Restorative Poses And Meditation

Restorative Poses And Meditation

Our asana practice doesn’t always have to be a strength-building workout or a reach for greater flexibility. Sometimes what’s needed is just slowing down and taking some time to rest. Many yoga poses can be done in a passive manner and, on certain days, that may be just the ticket to help you slow down, relax, and recharge.

Keeping up the pace of a busy lifestyle, working, exercising, keeping the house together, doing the shopping, cooking—whatever a busy lifestyle means for you—can be pretty stressful. If we don’t take the time to rest and let go of that stress, it can build up and become chronic, leading to a wide variety of health problems. Heart disease, obesity, depression, anxiety, and gastrointestinal problems are just a few. The risk of disease increases as we age, too, so it’s wise to try to reduce stress as much as we can.

As our bodies get older, there’s a natural tendency to take it a little easier anyway. You may notice that you run out of energy sooner, need a mid-afternoon nap, or that you can’t play your favorite sports for quite as long. Giving yourself permission to do a restorative asana practice, rather than a more vigorous one, is a good way to give your body a break, without skipping your yoga poses altogether.

So what makes a pose restorative? It’s the ability to get into a pose, relax completely, and rest there for several minutes. Props are essential for most poses in a restorative practice. Cushions, bolsters, blankets, blocks, straps, or even just a wall can help you do your asanas passively, making them more restful. You may also like to add a lavender-filled eye pillow for supine poses.

It’s well worth taking the time to set up your props so you’re comfortable. It may take a few different configurations before you find the “sweet spot,” so if you’re feeling discomfort anywhere, come out of the pose and make adjustments until you have that “aaaahh” moment.

For example, you can practice Sunset Pose (Paschimottanasana), a seated forward bend, with a bolster or stack of cushions on your legs. Make the stack high enough—and it might be quite high—so you can bend forward comfortably with no backache, and rest your arms and head on the cushions. If your hamstrings are tight, bend your knees and place a folded blanket under them. You can prop yourself up in almost the same way for Alternate Leg Stretch (Ardha Paschimottanasana).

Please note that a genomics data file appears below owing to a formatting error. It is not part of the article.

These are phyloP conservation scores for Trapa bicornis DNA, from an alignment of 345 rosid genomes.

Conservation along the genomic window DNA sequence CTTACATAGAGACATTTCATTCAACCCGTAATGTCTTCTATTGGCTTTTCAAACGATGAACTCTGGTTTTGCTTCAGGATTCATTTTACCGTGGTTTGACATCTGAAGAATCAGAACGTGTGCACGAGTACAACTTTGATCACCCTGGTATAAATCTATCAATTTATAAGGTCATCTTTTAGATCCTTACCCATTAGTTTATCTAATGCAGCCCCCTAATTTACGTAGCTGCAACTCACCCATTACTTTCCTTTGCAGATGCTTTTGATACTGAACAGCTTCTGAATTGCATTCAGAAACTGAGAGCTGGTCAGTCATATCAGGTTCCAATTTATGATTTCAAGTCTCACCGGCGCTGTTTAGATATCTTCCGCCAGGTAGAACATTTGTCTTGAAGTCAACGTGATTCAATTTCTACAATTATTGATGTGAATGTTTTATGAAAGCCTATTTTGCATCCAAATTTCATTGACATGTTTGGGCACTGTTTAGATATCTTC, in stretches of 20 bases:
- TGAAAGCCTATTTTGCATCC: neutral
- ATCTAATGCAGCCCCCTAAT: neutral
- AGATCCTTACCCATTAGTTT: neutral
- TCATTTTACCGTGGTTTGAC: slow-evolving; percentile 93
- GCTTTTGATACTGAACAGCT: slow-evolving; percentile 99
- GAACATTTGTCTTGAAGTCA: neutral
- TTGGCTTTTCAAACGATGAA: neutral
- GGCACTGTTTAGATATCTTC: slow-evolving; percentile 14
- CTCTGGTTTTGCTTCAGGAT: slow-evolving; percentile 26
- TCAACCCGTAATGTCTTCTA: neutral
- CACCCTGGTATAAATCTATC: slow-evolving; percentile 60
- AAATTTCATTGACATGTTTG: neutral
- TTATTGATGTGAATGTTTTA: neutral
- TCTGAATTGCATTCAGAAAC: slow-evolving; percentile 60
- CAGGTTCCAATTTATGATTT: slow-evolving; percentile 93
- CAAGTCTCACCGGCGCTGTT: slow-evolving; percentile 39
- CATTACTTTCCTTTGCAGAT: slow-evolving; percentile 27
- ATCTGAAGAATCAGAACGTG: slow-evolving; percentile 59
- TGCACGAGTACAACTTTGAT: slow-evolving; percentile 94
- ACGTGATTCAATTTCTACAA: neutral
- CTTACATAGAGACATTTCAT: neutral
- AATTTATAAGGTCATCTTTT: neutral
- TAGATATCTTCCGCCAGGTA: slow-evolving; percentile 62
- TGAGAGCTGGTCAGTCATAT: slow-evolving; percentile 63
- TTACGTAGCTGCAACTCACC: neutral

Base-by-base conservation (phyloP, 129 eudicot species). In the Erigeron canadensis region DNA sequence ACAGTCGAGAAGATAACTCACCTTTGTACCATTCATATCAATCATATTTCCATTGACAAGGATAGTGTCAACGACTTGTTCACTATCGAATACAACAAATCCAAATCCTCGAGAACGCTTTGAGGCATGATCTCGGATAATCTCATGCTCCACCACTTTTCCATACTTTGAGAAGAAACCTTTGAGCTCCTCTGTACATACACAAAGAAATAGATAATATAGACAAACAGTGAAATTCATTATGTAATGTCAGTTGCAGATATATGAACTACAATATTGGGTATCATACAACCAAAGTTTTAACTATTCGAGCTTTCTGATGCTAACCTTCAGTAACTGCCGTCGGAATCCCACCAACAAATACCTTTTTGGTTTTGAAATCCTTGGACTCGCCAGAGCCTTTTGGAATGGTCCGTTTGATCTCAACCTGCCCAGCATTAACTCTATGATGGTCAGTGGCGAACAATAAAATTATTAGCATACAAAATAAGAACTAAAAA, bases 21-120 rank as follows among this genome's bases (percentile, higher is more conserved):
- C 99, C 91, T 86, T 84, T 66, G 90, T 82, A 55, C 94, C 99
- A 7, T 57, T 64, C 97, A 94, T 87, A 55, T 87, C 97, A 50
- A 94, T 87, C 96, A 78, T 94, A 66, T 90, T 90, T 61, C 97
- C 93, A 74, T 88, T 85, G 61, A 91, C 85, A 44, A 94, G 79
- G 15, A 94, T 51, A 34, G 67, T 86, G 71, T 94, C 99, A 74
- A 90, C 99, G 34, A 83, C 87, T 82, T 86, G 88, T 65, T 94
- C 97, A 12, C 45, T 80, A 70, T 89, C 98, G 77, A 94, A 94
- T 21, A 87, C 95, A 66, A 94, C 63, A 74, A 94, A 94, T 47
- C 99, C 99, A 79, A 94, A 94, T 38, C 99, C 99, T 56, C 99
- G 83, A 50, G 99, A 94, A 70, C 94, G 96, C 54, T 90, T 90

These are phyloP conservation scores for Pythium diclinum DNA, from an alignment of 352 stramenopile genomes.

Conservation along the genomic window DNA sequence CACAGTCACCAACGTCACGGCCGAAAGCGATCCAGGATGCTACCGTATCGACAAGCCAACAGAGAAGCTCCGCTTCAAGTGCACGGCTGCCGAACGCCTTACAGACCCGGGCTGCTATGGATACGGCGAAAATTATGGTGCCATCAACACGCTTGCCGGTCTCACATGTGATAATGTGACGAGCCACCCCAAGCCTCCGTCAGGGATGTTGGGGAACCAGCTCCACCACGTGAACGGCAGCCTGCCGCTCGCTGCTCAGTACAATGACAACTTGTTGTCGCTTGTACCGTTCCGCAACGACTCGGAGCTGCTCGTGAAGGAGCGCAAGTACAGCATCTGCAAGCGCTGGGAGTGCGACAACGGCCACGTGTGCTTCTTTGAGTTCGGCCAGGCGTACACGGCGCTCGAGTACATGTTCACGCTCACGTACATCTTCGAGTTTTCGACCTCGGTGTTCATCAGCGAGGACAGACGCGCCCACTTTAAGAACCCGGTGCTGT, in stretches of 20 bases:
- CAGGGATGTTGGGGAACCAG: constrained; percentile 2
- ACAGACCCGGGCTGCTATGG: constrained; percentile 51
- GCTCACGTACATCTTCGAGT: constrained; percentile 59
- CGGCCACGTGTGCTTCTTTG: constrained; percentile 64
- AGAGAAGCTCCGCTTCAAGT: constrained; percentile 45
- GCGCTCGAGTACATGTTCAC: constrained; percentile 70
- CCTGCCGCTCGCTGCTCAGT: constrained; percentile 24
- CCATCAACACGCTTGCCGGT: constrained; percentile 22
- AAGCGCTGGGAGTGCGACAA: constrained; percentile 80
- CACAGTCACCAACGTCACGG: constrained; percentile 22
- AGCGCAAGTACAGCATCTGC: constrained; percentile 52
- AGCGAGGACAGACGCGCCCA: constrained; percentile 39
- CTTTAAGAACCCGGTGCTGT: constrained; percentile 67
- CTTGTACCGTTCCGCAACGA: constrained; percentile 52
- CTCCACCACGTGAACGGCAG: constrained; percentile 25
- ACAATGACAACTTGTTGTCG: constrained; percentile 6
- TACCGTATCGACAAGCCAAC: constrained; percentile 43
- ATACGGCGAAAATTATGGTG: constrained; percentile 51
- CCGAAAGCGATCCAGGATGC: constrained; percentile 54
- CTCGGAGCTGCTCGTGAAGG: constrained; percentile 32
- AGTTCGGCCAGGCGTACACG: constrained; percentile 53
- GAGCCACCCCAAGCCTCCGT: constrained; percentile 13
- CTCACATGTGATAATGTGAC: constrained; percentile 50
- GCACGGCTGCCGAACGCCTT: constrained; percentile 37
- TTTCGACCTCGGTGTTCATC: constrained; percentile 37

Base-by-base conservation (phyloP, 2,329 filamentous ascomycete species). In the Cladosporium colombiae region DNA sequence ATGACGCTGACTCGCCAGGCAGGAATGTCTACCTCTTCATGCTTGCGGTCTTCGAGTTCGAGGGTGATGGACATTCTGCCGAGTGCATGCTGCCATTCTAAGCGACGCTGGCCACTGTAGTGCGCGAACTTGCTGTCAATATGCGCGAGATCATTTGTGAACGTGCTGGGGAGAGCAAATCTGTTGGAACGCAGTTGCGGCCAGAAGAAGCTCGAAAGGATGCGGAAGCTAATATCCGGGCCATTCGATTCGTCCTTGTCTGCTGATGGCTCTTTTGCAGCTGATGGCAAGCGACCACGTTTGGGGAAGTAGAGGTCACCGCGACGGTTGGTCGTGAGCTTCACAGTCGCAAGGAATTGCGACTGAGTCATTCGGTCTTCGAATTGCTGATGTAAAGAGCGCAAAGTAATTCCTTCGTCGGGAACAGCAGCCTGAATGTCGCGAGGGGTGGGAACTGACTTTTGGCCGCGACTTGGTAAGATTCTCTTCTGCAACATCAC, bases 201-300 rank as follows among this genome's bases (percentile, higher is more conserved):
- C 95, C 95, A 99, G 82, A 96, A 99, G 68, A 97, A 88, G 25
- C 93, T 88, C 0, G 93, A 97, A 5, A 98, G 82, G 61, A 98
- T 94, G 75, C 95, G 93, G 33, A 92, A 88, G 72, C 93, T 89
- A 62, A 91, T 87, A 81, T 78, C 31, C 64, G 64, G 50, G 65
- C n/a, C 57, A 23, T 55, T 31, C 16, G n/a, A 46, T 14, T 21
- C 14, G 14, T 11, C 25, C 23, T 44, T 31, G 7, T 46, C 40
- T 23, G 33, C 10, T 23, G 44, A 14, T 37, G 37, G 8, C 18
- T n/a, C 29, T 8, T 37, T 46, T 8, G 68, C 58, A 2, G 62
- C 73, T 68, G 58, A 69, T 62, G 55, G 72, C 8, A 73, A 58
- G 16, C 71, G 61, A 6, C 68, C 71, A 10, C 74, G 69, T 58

Our asana of the week is Lying Hero, where you lie back on several cushions (or a bolster/blanket/cushion/block combination) as you rest in the pose. Lying Cobbler is another pose you can do lying over the cushions; just bring the soles of your feet together. My Flexibility DVD (Yoga for Everyone Series) has another version of Lying Cobbler using a wall, which you can make restorative simply by relaxing.

Another good restorative pose, especially if you’ve been on your feet all day, is simply lying on your mat or even on a firm bed with your legs up the wall. The eye pillow is especially comforting here, and it sometimes feels good to put a bit of weight on your belly as well—like a folded blanket or your pillow.

Be creative with your restorative practice. Choose poses that are comfortable for you, and that you can passively hold for 5 minutes or even twice that. It’s up to you. If time is short, you can even choose just one pose and stay in it, until you need to get on with your day, or go to bed. I really appreciate the benefits of restorative poses at the end of the evening. They help me wind down and fall into a restful slumber.

To make your session even more restorative, add Yoga Sound Meditation. I have several CDs and a meditation kit with relaxing tracks to spiritualize your practice while in the poses. After all, it’s one thing to relax the body, but often quite another to relax the mind. When you focus your mind on spiritual sound, and let it flow through your ears into the core of your being, you can let go of your thoughts, worries, and concerns, and truly rest in the heart of yoga.

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